abstract = "Background: Residual walking deficits are common in community-dwelling people after stroke. Aims: The aim of this study was to determine if a four-month treadmill and overground walking program is more effective than a two-month program, compared with control, at improving walking in community-dwelling people with stroke who walk slowly. Method: A three-arm randomized trial with concealed allocation, assessor blinding, and intention-to-treat analysis involving 102 people with stroke living in the community who walked slowly was undertaken. Experimental group 1 undertook 30min of treadmill and overground walking thrice per week for four-months, experimental group 2 undertook training for two-months, while the control group had no intervention. The primary outcome was walking measured as the distance covered during the six-min walk test. Other outcomes were walking speed, step length and cadence, health status, community participation, self-efficacy and falls. Results: By two-months, the experimental groups, who were both undergoing training, had improved their six-min walk distance compared with the control group. The four-month training group continued training beyond two-months and improved further so that by four months they walked 38m (95{\%} confidence interval 15-60) more than the control group and 29m (95{\%} confidence interval 4-53) more than the two-month training group. However, by 12 months, well after the cessation of training, both experimental groups had returned to near baseline levels, and there was no difference between the groups. Conclusion: Four months of treadmill training results in better walking. However, these effects disappear once training ceases. Therefore, training should be ongoing.",
author = "Louise Ada and Dean, {Catherine M.} and Richard Lindley",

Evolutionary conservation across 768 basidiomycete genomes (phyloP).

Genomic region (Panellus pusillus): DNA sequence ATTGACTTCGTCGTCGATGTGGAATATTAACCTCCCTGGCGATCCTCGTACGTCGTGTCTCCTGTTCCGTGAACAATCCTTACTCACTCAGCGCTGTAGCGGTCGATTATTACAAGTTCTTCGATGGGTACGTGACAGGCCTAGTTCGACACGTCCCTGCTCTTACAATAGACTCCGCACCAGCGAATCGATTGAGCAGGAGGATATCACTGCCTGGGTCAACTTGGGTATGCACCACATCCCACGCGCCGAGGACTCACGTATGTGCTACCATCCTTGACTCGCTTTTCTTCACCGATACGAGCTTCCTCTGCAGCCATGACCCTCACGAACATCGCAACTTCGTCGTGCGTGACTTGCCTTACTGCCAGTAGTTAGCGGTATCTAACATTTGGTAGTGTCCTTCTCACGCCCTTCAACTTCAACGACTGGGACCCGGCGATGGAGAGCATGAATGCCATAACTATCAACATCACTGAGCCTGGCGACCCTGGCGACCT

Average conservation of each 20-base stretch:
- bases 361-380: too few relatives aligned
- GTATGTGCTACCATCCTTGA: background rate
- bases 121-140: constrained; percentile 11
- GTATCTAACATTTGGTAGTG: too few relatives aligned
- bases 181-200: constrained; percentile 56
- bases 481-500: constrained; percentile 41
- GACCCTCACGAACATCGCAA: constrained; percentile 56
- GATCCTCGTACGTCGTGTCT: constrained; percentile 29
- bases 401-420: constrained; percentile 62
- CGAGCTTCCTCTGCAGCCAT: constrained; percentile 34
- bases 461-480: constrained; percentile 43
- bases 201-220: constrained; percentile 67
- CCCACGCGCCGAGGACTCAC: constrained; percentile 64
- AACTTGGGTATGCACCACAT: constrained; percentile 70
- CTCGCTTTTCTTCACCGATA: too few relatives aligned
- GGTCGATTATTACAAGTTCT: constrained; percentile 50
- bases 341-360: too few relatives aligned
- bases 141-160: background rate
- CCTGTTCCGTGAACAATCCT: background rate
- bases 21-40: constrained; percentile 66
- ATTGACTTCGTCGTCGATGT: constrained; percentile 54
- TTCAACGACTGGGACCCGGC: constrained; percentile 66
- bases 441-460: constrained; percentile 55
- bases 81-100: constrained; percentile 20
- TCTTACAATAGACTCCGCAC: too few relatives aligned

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Randomized trial of treadmill training to improve walking in community-dwelling people after stroke : The AMBULATE trial. / Ada, Louise; Dean, Catherine M.; Lindley, Richard.

In: International Journal of Stroke, Vol. 8, No. 6, 08.2013, p. 436-444.

Research output: Contribution to journalArticleResearchpeer-review

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N2 - Background: Residual walking deficits are common in community-dwelling people after stroke. Aims: The aim of this study was to determine if a four-month treadmill and overground walking program is more effective than a two-month program, compared with control, at improving walking in community-dwelling people with stroke who walk slowly. Method: A three-arm randomized trial with concealed allocation, assessor blinding, and intention-to-treat analysis involving 102 people with stroke living in the community who walked slowly was undertaken. Experimental group 1 undertook 30min of treadmill and overground walking thrice per week for four-months, experimental group 2 undertook training for two-months, while the control group had no intervention. The primary outcome was walking measured as the distance covered during the six-min walk test. Other outcomes were walking speed, step length and cadence, health status, community participation, self-efficacy and falls. Results: By two-months, the experimental groups, who were both undergoing training, had improved their six-min walk distance compared with the control group. The four-month training group continued training beyond two-months and improved further so that by four months they walked 38m (95% confidence interval 15-60) more than the control group and 29m (95% confidence interval 4-53) more than the two-month training group. However, by 12 months, well after the cessation of training, both experimental groups had returned to near baseline levels, and there was no difference between the groups. Conclusion: Four months of treadmill training results in better walking. However, these effects disappear once training ceases. Therefore, training should be ongoing.